That’s why Fertitta gives the same advice as Buffett – borrow when money is available, not when you need it. A big reason why a lot of stocks in industries very badly hit by COVID dropped to such lows in late March and have risen to such highs now is because of the availability of funding. If you were a cruise line, a restaurant, a theme park, etc. – you couldn’t access more credit in March. Once your cash ran out, you were going to be in a very bad position that was definitely going to destroy a lot of shareholder value. A few months later – in fact, in some cases it was just a few weeks later – these companies were able to access a lot of capital. That, more than anything else, changed the likely value of their stocks as long-term investment. So, if there was a real chance the lack of access to capital was going to stay permanent back in March and there’s a real chance the access to capital is going to stay permanent now – those crazy swings in some of those stock prices could actually have been fully justified. Without access to capital, some of these companies would’ve run out of cash pretty quickly. If you have no cash and do have debt – that is usually a very bad position for protecting the value of your business for shareholders. The assets of the business – the actual parks and cruise ships and so on – will recover operationally at some point. But, your shareholders are unlikely to own the same proportion of them when earnings do rebound.

But, what if access to capital for COVID hit industries hadn’t loosened up? What if it stayed like it was in March? Or what if it happens again? Then, it would’ve made a very big difference if a company was sitting on cash and had its debts spread out over many years versus a company with little cash and a lot of debt due soon. None of this is captured by the Debt/EBITDA ratio. It’s not just measures of leverage that matter. It’s also measures of liquidity.

How much do they matter?

Well, if you assume that – because of likely government policy you could’ve guessed about in advance – the chance of COVID hit industries being completely starved of capital for months or years was very unlikely (say a 20% chance of no access and 80% chance of access returning to where it was before COVID), each company’s liquidity position would’ve mattered a lot. A 20% chance of a 50% destruction of shareholder value – since the equity is the most junior position in the capital structure and these companies use leverage, a 50% decline in a stock’s intrinsic value could happen even when the intrinsic value of the entire enterprise contracts much less – would be a 10% difference in the value of the business. A one-time 10% difference may not sound very big – stocks moved by more than that on a daily basis during the worst part of the market’s COVID related drop. But, consider that if it’s pretty realistic that there could be at least a 20% chance of a 50% destruction of shareholder value due to these “once a decade” events, this is a 1% annual performance difference between a stock that runs this risk and a stock that doesn’t. This is true for long-term holdings that are not entered into at periods where risks are especially elevated. Obviously, right now, the risk of more immediate adverse consequences to holding too little cash and having too much debt due too soon presents an even bigger risk. Your expected return in a stock with a strong liquidity position versus a weak liquidity position may only be 1% different over 30 years or something. But, it’s obviously a lot more than a 1% annual difference in expected return when you are in or near an actual or potential liquidity crisis. If there is the same risk of damage as in other periods, but the possible occurrence of the damage is a lot sooner – the odds of liquidity problems in the next year or so after you buy the stock today are higher than usual – then the difference in expected return for you is going to be a lot worse in the stock with less liquidity.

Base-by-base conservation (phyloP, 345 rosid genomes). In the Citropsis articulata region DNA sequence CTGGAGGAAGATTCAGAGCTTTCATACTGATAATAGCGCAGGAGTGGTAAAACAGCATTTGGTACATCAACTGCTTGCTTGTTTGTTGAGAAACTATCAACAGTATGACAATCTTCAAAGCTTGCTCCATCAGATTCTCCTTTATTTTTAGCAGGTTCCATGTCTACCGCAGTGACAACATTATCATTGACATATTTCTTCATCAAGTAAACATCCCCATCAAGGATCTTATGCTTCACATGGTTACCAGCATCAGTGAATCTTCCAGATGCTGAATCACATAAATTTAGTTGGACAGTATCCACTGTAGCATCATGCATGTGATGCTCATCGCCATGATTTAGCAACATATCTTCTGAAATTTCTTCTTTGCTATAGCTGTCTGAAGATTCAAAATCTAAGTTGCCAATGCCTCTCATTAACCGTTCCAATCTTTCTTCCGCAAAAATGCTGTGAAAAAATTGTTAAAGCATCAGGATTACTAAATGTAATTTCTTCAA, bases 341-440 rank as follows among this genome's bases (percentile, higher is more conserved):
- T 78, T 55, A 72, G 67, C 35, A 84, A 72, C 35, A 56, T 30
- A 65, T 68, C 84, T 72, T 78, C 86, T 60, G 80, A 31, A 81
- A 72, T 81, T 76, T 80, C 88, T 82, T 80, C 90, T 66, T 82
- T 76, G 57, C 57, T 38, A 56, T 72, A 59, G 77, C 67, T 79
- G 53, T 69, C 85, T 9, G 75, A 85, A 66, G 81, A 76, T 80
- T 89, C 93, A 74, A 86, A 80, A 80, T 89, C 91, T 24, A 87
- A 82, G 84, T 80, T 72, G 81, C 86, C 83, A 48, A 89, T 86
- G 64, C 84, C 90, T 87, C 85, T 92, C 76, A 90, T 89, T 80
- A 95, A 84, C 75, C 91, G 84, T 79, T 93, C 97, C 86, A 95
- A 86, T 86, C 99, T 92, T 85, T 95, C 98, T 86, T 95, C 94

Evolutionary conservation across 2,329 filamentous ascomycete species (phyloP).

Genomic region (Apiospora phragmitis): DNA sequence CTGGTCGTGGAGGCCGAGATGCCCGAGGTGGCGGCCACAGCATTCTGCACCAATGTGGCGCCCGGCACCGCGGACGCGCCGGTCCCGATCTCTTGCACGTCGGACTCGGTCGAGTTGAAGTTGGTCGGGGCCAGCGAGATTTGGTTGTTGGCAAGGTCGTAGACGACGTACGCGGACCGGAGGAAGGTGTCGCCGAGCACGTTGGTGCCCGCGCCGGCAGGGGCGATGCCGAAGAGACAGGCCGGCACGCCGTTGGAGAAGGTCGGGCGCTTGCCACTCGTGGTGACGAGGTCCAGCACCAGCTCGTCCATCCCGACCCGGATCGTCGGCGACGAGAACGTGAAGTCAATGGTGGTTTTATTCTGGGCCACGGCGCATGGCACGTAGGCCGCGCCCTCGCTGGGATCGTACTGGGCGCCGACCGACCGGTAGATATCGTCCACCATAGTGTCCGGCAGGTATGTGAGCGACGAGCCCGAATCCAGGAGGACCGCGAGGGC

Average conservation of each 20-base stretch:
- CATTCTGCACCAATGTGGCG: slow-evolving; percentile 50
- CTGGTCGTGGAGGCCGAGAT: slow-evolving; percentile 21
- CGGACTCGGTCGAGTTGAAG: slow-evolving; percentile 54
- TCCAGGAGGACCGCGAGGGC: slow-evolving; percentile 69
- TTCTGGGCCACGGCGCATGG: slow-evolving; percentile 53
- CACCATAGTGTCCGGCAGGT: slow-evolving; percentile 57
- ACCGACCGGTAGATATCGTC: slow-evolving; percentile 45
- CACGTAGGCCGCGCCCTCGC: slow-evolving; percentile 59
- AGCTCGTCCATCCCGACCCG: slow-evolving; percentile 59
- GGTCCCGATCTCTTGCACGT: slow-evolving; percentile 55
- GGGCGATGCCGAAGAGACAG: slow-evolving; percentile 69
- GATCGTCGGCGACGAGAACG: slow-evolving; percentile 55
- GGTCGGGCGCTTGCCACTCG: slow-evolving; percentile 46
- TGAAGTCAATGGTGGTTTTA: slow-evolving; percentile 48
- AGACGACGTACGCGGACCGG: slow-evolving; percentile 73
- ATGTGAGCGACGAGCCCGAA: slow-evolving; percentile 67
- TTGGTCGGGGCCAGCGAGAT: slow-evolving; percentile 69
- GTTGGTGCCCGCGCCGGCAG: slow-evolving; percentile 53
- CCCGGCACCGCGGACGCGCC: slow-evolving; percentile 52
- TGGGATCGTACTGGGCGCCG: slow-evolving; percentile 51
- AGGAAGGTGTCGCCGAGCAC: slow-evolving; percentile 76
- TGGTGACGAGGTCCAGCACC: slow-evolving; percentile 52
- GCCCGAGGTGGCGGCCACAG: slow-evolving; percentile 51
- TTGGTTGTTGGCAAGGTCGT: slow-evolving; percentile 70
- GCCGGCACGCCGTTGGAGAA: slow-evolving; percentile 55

For investors, the important thing is to try to worry most about liquidity when the market is not. This allows you to get out of stocks with bad liquidity positions while their prices are still good. If you wait till times like this March to get out of stocks with poor liquidity positions – you’ll pay an absurd premium for insurance against insolvency. If a stock is down 50-90% due to concerns about insolvency, selling that stock because you share those concerns is not likely to make a lot of sense. It would only make sense if you felt pretty confident you were buying insurance – limiting your loss by selling now – on an event (like actual bankruptcy) that was probably going to occur. That’s not a good bet to take. The best bet to take is to find two similarly situated companies during good times, normal times, etc. where there is not much of a difference in price between the two stocks despite one stock having plenty of cash and debt that isn’t due for a while and the other having very little cash and debt due much sooner. That’s the time to avoid the company that is worse positioned for that one every decade extinction level liquidity event.